What Being a Bondholder Entails

There are a few additional key points investors should keep in mind concerning any investments in higher-yielding corporate bonds:

No corporate bond is fail-safe. Yes, they are less risky than a stock, but just like stocks, there truly is no guarantee that you will get your money back and, yes, you can lose all of your principal. Investors must perform their due diligence to evaluate corporate bonds just as they would stocks to protect themselves from the chance of default.

A bond is never going to “do an Apple” and grow to 100 times its original amount. The primary reason investors choose stocks is the vast top-end potential for ROI. A corporate bond has a capped amount of returns, so even if you are a bondholder for a small company that hits it big, your ROI will not go up accordingly. Additionally, this severely limits the scope of a bond’s ability as an asset class to make up for individual losses by outweighing them with larger gains elsewhere the way stocks can.

Companies reinvest bonds’ credit to earn a profit, meaning shareholders have their income generated by bondholder investments. When an investor buys a corporate bond that pays interest, the company issuing that bond is using the investor’s funds to reinvest in itself as a business.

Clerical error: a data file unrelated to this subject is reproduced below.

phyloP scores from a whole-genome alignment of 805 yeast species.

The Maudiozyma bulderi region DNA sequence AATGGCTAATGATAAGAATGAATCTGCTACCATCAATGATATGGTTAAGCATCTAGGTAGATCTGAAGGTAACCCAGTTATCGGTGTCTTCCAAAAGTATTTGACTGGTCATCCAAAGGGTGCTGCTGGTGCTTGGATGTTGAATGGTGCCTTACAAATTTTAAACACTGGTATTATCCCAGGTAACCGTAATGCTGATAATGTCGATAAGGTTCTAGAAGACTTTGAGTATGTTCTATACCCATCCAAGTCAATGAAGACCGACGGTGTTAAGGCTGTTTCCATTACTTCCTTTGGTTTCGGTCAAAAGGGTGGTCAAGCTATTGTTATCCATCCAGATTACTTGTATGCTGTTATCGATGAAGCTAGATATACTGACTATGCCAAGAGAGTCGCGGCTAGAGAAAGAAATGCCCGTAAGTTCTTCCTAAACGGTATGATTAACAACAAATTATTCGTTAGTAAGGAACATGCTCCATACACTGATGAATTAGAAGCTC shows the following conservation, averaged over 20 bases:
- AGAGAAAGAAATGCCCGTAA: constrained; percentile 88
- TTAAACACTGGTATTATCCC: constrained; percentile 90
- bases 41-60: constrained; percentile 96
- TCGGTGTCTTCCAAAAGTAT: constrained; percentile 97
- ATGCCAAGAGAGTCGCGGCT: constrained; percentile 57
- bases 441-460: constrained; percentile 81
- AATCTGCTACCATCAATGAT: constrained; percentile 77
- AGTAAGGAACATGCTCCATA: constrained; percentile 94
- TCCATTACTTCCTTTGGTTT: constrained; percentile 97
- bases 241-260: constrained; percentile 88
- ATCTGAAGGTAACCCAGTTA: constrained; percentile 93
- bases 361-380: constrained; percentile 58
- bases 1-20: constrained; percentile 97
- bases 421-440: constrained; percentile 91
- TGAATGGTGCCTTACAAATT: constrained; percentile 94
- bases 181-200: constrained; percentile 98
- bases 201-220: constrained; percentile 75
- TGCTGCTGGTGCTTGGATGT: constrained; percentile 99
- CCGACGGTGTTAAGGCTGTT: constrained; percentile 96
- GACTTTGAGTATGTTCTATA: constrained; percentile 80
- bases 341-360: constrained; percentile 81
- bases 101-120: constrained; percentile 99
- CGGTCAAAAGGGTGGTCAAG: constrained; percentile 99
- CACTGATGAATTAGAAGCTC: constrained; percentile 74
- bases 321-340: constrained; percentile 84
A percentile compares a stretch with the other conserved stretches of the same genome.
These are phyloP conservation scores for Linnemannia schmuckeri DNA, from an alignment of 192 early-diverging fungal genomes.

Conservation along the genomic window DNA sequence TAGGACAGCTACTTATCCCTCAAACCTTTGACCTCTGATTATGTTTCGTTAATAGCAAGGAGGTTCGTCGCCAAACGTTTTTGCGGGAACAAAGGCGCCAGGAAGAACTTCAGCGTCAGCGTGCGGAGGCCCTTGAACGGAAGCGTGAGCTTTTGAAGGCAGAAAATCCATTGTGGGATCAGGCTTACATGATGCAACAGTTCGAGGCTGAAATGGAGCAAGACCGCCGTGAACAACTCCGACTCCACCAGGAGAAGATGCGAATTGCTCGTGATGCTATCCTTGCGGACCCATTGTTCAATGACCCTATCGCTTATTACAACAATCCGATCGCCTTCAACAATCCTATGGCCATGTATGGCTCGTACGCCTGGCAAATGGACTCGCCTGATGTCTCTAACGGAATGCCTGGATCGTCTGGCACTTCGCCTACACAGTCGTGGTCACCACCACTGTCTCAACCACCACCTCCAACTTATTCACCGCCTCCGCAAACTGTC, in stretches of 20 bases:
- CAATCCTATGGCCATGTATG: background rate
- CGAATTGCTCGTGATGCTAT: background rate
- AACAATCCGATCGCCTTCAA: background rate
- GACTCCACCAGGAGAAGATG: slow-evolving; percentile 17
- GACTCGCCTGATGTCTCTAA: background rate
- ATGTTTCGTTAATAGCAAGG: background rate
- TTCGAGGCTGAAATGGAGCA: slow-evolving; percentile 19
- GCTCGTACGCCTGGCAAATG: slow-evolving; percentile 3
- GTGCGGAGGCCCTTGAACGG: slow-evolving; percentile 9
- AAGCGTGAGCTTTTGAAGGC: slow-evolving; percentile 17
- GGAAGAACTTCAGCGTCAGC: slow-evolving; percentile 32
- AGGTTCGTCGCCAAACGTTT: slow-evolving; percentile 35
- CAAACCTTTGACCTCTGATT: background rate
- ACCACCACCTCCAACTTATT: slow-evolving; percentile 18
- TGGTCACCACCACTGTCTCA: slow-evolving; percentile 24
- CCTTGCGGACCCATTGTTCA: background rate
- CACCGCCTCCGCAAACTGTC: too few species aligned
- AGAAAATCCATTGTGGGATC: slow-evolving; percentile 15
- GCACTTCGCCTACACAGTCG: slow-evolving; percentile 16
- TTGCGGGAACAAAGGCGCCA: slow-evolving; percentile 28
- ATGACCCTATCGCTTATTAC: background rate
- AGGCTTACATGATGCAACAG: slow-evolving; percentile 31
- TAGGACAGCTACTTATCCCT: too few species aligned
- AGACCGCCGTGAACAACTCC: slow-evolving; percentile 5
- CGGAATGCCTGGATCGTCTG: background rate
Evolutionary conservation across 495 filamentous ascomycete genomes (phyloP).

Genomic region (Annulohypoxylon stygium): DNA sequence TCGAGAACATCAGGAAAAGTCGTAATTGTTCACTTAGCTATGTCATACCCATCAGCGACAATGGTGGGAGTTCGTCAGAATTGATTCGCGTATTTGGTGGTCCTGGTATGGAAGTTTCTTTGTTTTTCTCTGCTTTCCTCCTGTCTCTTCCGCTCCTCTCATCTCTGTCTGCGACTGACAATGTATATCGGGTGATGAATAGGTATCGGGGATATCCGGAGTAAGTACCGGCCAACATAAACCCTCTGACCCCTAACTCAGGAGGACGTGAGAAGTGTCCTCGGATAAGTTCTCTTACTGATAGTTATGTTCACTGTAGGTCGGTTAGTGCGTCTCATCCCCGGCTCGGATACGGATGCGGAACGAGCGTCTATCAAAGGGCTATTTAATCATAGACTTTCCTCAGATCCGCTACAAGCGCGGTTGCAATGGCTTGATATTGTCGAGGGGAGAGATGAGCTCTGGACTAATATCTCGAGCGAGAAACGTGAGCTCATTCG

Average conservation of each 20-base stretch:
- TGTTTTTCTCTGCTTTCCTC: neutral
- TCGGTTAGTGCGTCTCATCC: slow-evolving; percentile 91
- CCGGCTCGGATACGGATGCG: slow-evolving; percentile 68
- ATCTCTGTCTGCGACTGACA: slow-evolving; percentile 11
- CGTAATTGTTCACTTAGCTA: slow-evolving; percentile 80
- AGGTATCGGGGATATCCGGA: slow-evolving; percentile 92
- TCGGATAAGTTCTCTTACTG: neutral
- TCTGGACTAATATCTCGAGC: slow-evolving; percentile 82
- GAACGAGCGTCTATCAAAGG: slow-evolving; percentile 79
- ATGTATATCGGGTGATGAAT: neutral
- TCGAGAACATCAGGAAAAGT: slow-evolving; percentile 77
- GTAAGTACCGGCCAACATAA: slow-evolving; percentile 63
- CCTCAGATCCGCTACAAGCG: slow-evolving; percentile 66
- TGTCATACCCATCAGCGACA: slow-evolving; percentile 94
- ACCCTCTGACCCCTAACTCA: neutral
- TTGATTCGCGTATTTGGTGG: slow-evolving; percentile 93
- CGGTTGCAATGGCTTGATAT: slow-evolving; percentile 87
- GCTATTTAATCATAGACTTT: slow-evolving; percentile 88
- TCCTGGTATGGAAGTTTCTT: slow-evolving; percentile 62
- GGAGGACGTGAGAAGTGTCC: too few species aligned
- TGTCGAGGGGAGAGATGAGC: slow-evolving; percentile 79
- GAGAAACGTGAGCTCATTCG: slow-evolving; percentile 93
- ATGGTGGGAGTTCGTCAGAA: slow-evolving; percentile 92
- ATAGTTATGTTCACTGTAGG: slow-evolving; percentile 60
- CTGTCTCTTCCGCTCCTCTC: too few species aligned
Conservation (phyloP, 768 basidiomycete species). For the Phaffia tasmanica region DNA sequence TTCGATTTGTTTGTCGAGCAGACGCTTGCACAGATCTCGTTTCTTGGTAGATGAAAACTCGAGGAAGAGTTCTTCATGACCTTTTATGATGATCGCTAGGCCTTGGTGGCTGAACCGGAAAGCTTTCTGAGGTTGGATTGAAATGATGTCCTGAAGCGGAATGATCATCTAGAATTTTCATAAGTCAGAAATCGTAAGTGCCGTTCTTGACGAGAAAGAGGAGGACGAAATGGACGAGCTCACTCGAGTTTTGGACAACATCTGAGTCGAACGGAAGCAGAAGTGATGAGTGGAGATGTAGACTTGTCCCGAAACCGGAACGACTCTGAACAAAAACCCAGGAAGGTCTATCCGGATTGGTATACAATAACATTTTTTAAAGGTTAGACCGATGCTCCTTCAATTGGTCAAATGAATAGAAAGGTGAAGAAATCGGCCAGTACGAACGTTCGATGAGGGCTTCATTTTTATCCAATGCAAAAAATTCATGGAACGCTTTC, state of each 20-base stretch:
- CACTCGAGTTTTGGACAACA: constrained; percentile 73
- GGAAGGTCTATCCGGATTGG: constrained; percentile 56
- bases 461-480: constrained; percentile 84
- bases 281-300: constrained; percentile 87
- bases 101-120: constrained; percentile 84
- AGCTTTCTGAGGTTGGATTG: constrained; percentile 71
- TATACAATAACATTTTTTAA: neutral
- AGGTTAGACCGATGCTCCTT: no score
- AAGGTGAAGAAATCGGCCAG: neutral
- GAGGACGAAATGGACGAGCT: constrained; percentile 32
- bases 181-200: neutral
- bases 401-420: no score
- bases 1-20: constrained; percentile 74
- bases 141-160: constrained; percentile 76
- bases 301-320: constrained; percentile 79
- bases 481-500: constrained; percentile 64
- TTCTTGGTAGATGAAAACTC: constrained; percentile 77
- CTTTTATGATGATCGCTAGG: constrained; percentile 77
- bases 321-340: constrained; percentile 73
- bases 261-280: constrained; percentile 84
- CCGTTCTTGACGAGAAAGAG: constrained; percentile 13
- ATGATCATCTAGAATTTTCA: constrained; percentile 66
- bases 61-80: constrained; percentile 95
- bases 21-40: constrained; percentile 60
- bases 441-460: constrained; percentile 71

Corporate bonds simply are not as easy to appraise as stocks are. Investing in a corporate bond only makes sense when you can know how likely it is that the company issuing it will truly make the interest payments without going bankrupt—this clearly requires an in-depth stream of financial information. It also requires knowing what you are likely to get back if the company does go bankrupt. There is no real way to evaluate this without knowing more about the company itself and how it conducts its business. This means prudently evaluating a corporate bond is often more time consuming and costly than investors realize.

There are specific types of corporate bonds that are “callable” by the issuer and that can limit their overall return potential. This is typically done by a bond issuer to allow them the options of refinancing to less expensive debt in the event of a drop in interest rates. The flip side of this is that a corporate bondholder has no recourse to perform the same action in the event the interest-rate rises. So this makes bonds less attractive if their rate rises. In general, any potential investor should be aware that there are various types of corporate bonds in the market: These encompass, among others, split-coupon issues, pay-in-kind bonds, zero-coupon bonds, floating-rate bonds, deferred-interest bonds and convertible bonds and so on. (See also: High Yield Corporate Bonds: Different Structures and Types).